Finance Minister Donohoe stops short of committing to tell banks to extend Covid-19 mortgage breaks

Christel Deskins

© Conall McMeekin Paschal Donohoe. Photo: PA FINANCE Minister Paschal Donohoe is to urge banks to deal with customers hit by the Covid-19 pandemic “sensitively” but he stopped short of committing to tell them to extend payment breaks for mortgages and other loans.  Mortgage breaks of up to six months […]



Paschal Donohoe wearing a suit and tie talking on a cell phone: Paschal Donohoe. Photo: PA


© Conall McMeekin
Paschal Donohoe. Photo: PA

FINANCE Minister Paschal Donohoe is to urge banks to deal with customers hit by the Covid-19 pandemic “sensitively” but he stopped short of committing to tell them to extend payment breaks for mortgages and other loans. 

Mortgage breaks of up to six months that were brought in to help families whose income has been impacted by the crisis are due to end on after Wednesday September 30.

Mr Donohoe is to meet bank bosses to discuss the situation on Monday.

He defended the scheduling of the meeting just two days before the deadline insisting that he and his officials had multiple engagements with the banks on the issue.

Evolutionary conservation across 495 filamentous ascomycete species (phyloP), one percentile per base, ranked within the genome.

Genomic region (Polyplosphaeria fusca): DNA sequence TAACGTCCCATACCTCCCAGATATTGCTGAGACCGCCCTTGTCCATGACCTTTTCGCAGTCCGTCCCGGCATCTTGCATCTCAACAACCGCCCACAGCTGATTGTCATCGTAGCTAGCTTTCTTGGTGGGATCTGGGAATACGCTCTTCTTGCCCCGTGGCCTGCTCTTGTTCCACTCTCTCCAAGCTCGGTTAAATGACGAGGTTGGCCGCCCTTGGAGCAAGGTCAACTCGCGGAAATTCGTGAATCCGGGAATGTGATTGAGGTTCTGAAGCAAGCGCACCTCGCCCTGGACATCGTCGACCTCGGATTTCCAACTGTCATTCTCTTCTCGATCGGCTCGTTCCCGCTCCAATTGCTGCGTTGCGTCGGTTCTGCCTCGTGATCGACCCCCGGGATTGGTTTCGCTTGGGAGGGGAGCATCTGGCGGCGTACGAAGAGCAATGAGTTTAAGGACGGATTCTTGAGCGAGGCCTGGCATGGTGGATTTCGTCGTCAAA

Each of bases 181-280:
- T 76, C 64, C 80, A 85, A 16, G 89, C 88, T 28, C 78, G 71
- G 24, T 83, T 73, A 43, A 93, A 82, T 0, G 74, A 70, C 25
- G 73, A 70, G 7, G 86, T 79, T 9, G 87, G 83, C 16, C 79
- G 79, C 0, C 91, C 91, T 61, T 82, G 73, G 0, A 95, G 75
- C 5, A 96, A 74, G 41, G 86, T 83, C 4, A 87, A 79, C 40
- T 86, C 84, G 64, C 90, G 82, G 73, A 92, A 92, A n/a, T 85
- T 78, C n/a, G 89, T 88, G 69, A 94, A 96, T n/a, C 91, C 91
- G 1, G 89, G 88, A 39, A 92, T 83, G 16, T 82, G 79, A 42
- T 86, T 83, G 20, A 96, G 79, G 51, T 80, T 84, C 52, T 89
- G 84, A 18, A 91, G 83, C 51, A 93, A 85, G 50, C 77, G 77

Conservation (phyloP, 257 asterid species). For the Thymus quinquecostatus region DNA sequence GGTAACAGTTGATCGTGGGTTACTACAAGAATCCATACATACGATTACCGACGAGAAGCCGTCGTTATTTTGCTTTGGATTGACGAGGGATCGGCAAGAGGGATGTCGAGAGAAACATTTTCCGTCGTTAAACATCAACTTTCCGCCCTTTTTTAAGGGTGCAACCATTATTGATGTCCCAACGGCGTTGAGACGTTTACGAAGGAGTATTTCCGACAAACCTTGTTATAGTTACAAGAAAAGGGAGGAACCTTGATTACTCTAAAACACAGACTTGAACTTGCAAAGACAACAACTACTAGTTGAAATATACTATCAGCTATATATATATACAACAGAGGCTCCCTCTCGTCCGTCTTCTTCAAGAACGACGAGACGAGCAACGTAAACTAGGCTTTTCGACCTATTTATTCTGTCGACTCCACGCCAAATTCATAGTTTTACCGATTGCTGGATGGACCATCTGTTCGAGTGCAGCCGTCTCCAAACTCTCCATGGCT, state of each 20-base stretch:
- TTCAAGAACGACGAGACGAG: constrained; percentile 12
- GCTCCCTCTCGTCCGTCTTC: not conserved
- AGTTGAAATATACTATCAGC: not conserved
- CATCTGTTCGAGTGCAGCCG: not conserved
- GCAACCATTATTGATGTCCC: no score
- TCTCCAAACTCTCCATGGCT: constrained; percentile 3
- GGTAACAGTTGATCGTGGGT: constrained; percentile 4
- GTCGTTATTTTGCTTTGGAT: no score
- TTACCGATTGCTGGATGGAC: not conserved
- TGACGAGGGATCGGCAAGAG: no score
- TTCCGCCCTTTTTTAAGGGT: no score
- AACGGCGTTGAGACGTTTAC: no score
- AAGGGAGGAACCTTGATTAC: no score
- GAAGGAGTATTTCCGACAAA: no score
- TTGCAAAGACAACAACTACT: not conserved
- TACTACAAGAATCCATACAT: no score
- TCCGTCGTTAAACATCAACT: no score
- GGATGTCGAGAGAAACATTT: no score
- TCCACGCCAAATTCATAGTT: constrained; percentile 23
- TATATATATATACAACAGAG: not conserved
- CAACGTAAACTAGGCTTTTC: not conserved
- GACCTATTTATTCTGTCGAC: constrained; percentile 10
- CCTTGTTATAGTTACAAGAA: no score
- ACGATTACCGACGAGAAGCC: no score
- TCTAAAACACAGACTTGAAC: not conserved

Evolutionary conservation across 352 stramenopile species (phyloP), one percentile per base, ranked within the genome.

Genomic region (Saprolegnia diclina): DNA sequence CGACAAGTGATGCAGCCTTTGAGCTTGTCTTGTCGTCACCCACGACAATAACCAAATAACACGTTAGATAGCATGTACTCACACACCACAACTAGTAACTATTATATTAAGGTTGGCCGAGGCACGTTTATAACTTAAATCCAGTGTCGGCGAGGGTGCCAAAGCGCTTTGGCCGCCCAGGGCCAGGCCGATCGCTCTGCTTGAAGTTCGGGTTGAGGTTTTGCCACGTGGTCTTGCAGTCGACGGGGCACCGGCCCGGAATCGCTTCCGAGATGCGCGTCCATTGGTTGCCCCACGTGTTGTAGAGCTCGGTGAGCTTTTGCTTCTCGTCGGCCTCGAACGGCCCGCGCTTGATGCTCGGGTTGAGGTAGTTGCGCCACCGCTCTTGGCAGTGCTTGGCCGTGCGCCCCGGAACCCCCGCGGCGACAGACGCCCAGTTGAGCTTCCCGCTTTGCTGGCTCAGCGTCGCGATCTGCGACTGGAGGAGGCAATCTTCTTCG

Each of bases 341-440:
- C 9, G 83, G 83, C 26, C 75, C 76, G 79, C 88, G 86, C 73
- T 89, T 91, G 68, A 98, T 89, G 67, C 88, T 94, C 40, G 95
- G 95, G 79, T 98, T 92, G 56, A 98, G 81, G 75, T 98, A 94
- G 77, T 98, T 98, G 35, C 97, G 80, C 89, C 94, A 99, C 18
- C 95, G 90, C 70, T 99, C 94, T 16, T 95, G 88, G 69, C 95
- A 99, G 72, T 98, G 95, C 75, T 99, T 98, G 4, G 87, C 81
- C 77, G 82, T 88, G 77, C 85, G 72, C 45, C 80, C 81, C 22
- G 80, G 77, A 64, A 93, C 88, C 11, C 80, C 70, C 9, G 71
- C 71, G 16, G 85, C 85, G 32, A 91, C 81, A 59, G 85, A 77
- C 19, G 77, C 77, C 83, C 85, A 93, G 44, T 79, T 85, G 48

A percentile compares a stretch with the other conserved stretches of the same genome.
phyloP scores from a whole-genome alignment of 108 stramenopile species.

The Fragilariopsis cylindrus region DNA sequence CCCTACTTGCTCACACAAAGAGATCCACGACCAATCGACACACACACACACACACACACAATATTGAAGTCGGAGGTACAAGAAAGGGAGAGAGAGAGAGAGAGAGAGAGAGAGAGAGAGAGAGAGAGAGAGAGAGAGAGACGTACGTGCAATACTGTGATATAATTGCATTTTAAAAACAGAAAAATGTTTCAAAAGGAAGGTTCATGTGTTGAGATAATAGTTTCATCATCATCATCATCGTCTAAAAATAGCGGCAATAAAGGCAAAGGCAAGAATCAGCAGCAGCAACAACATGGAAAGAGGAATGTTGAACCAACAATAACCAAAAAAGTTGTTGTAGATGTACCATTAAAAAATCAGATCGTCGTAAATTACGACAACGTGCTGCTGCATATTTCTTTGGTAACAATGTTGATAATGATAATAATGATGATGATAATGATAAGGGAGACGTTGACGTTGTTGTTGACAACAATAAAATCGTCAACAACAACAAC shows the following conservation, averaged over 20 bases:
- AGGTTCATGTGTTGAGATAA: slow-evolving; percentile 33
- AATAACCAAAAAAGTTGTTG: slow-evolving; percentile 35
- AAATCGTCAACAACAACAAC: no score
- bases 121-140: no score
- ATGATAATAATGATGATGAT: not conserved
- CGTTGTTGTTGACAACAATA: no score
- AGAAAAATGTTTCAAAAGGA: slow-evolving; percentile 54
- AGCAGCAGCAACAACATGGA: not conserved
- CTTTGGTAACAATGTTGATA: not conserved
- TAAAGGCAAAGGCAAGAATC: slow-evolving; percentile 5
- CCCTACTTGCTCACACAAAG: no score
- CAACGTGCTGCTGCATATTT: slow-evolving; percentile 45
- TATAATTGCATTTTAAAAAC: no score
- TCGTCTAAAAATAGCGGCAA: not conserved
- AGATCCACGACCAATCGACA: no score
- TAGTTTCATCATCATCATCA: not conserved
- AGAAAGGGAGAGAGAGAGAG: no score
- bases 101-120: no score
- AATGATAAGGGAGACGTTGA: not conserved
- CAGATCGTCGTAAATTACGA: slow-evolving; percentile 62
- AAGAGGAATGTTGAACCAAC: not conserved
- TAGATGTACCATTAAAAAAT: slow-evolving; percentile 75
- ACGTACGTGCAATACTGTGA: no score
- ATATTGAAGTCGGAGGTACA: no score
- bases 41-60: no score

But asked directly if he would tell the banks to extend the mortgage payment breaks he gave no signal that he would.

Mr Donohoe said: “I will be asking that they continue o demonstrate sensitivity and understanding to the circumstances of all who are affected by this [the pandemic].”

He said the banks will have to be guided by European and national regulations on the issue.

Mr Donohoe suggested that the banks should “work hard to deal with this on a case by case basis and give all an opportunity to recover from this pandemic and get their businesses back up and running, get a job back, get their income back to normal.”

He said he believes the banks know the importance of the issue.

He also said: “I’ll be continuing to emphasise to them they do all they can to be aware of individual circumstances and to put arrangements in place that are as flexible as possible.”

But he argued that the “biggest intervention” the Government can make “to support those who are having difficulty in paying loans at the moment is to try to give them the best chance of keeping a job and keeping an income.”

He said that’s why the Employment Wage Subsidy Scheme is in place.

Asked what he would do if he was running a bank he replied: “I would be looking to treat everybody who is in this situation as sensitively and as fairly possible. “The way in which I think this needs to be done is to recognise, the very different individual circumstances for many whoa re replaying their loan at the moment and to try to treat everybody carefully.”

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